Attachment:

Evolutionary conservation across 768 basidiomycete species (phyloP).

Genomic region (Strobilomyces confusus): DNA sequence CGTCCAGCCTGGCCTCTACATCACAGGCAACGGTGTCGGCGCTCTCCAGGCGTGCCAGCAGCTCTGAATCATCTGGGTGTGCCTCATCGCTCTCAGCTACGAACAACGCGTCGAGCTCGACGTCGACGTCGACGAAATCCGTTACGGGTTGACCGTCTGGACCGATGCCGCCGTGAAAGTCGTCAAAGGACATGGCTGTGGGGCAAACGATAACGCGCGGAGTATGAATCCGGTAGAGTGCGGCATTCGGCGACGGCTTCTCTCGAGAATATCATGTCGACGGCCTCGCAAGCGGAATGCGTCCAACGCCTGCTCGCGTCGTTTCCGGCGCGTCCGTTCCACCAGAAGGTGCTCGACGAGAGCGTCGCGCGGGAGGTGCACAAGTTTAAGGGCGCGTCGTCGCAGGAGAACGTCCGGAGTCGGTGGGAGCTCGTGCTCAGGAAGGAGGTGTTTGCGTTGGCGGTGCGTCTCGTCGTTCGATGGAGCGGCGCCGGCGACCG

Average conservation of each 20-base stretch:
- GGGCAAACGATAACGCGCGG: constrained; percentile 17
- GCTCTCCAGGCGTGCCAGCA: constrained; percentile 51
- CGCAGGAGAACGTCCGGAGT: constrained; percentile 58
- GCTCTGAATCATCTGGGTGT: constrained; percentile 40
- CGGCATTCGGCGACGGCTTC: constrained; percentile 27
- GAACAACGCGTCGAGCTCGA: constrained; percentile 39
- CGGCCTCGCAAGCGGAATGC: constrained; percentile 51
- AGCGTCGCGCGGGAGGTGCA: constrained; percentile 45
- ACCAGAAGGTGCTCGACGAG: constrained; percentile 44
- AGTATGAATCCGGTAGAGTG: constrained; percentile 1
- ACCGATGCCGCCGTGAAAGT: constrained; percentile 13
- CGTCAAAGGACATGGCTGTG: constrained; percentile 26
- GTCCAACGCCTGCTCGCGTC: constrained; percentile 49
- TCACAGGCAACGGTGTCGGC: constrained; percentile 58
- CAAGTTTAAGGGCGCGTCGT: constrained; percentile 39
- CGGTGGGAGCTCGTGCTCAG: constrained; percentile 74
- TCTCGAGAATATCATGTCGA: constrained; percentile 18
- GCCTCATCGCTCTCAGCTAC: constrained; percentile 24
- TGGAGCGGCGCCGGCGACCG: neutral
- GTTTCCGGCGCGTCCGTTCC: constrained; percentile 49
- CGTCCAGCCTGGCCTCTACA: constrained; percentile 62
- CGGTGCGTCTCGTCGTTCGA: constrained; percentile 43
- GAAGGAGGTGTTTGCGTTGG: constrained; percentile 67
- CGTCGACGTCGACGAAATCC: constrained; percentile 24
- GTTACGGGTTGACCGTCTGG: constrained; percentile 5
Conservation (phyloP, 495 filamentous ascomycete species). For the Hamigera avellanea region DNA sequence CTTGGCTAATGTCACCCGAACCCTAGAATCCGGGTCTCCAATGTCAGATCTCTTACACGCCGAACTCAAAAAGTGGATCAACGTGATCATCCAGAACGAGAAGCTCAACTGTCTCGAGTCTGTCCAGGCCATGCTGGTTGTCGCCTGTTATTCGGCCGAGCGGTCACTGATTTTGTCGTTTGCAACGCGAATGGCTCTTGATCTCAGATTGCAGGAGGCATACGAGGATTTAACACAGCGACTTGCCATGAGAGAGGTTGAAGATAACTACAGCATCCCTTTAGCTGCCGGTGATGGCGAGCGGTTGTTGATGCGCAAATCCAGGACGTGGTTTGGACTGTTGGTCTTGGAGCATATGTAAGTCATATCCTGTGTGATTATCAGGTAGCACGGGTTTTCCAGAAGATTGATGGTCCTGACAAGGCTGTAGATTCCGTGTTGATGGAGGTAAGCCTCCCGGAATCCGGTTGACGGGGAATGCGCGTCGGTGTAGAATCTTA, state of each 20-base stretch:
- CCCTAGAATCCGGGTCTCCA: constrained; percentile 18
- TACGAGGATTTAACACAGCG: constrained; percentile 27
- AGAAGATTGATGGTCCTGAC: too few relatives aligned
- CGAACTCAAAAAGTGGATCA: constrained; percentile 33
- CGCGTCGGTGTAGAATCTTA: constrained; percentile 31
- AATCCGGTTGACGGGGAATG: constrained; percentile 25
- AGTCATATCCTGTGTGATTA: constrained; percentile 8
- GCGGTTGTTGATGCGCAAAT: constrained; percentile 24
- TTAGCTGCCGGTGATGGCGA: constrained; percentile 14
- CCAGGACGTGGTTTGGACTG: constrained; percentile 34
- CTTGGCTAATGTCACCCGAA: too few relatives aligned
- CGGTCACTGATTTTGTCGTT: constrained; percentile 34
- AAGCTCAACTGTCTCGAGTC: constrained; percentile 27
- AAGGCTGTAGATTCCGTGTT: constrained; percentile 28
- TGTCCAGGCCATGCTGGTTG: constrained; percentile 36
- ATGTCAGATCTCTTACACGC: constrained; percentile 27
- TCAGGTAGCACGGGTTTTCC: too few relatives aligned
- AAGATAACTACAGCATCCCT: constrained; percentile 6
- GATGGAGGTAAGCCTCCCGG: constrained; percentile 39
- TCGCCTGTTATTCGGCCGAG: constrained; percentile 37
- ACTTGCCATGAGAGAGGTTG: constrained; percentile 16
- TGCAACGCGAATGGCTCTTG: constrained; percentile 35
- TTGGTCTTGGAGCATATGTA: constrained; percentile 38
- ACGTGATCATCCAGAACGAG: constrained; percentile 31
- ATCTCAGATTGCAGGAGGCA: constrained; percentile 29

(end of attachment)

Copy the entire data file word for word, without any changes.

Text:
Evolutionary conservation across 768 basidiomycete species (phyloP).

Genomic region (Strobilomyces confusus): DNA sequence CGTCCAGCCTGGCCTCTACATCACAGGCAACGGTGTCGGCGCTCTCCAGGCGTGCCAGCAGCTCTGAATCATCTGGGTGTGCCTCATCGCTCTCAGCTACGAACAACGCGTCGAGCTCGACGTCGACGTCGACGAAATCCGTTACGGGTTGACCGTCTGGACCGATGCCGCCGTGAAAGTCGTCAAAGGACATGGCTGTGGGGCAAACGATAACGCGCGGAGTATGAATCCGGTAGAGTGCGGCATTCGGCGACGGCTTCTCTCGAGAATATCATGTCGACGGCCTCGCAAGCGGAATGCGTCCAACGCCTGCTCGCGTCGTTTCCGGCGCGTCCGTTCCACCAGAAGGTGCTCGACGAGAGCGTCGCGCGGGAGGTGCACAAGTTTAAGGGCGCGTCGTCGCAGGAGAACGTCCGGAGTCGGTGGGAGCTCGTGCTCAGGAAGGAGGTGTTTGCGTTGGCGGTGCGTCTCGTCGTTCGATGGAGCGGCGCCGGCGACCG

Average conservation of each 20-base stretch:
- GGGCAAACGATAACGCGCGG: constrained; percentile 17
- GCTCTCCAGGCGTGCCAGCA: constrained; percentile 51
- CGCAGGAGAACGTCCGGAGT: constrained; percentile 58
- GCTCTGAATCATCTGGGTGT: constrained; percentile 40
- CGGCATTCGGCGACGGCTTC: constrained; percentile 27
- GAACAACGCGTCGAGCTCGA: constrained; percentile 39
- CGGCCTCGCAAGCGGAATGC: constrained; percentile 51
- AGCGTCGCGCGGGAGGTGCA: constrained; percentile 45
- ACCAGAAGGTGCTCGACGAG: constrained; percentile 44
- AGTATGAATCCGGTAGAGTG: constrained; percentile 1
- ACCGATGCCGCCGTGAAAGT: constrained; percentile 13
- CGTCAAAGGACATGGCTGTG: constrained; percentile 26
- GTCCAACGCCTGCTCGCGTC: constrained; percentile 49
- TCACAGGCAACGGTGTCGGC: constrained; percentile 58
- CAAGTTTAAGGGCGCGTCGT: constrained; percentile 39
- CGGTGGGAGCTCGTGCTCAG: constrained; percentile 74
- TCTCGAGAATATCATGTCGA: constrained; percentile 18
- GCCTCATCGCTCTCAGCTAC: constrained; percentile 24
- TGGAGCGGCGCCGGCGACCG: neutral
- GTTTCCGGCGCGTCCGTTCC: constrained; percentile 49
- CGTCCAGCCTGGCCTCTACA: constrained; percentile 62
- CGGTGCGTCTCGTCGTTCGA: constrained; percentile 43
- GAAGGAGGTGTTTGCGTTGG: constrained; percentile 67
- CGTCGACGTCGACGAAATCC: constrained; percentile 24
- GTTACGGGTTGACCGTCTGG: constrained; percentile 5
Conservation (phyloP, 495 filamentous ascomycete species). For the Hamigera avellanea region DNA sequence CTTGGCTAATGTCACCCGAACCCTAGAATCCGGGTCTCCAATGTCAGATCTCTTACACGCCGAACTCAAAAAGTGGATCAACGTGATCATCCAGAACGAGAAGCTCAACTGTCTCGAGTCTGTCCAGGCCATGCTGGTTGTCGCCTGTTATTCGGCCGAGCGGTCACTGATTTTGTCGTTTGCAACGCGAATGGCTCTTGATCTCAGATTGCAGGAGGCATACGAGGATTTAACACAGCGACTTGCCATGAGAGAGGTTGAAGATAACTACAGCATCCCTTTAGCTGCCGGTGATGGCGAGCGGTTGTTGATGCGCAAATCCAGGACGTGGTTTGGACTGTTGGTCTTGGAGCATATGTAAGTCATATCCTGTGTGATTATCAGGTAGCACGGGTTTTCCAGAAGATTGATGGTCCTGACAAGGCTGTAGATTCCGTGTTGATGGAGGTAAGCCTCCCGGAATCCGGTTGACGGGGAATGCGCGTCGGTGTAGAATCTTA, state of each 20-base stretch:
- CCCTAGAATCCGGGTCTCCA: constrained; percentile 18
- TACGAGGATTTAACACAGCG: constrained; percentile 27
- AGAAGATTGATGGTCCTGAC: too few relatives aligned
- CGAACTCAAAAAGTGGATCA: constrained; percentile 33
- CGCGTCGGTGTAGAATCTTA: constrained; percentile 31
- AATCCGGTTGACGGGGAATG: constrained; percentile 25
- AGTCATATCCTGTGTGATTA: constrained; percentile 8
- GCGGTTGTTGATGCGCAAAT: constrained; percentile 24
- TTAGCTGCCGGTGATGGCGA: constrained; percentile 14
- CCAGGACGTGGTTTGGACTG: constrained; percentile 34
- CTTGGCTAATGTCACCCGAA: too few relatives aligned
- CGGTCACTGATTTTGTCGTT: constrained; percentile 34
- AAGCTCAACTGTCTCGAGTC: constrained; percentile 27
- AAGGCTGTAGATTCCGTGTT: constrained; percentile 28
- TGTCCAGGCCATGCTGGTTG: constrained; percentile 36
- ATGTCAGATCTCTTACACGC: constrained; percentile 27
- TCAGGTAGCACGGGTTTTCC: too few relatives aligned
- AAGATAACTACAGCATCCCT: constrained; percentile 6
- GATGGAGGTAAGCCTCCCGG: constrained; percentile 39
- TCGCCTGTTATTCGGCCGAG: constrained; percentile 37
- ACTTGCCATGAGAGAGGTTG: constrained; percentile 16
- TGCAACGCGAATGGCTCTTG: constrained; percentile 35
- TTGGTCTTGGAGCATATGTA: constrained; percentile 38
- ACGTGATCATCCAGAACGAG: constrained; percentile 31
- ATCTCAGATTGCAGGAGGCA: constrained; percentile 29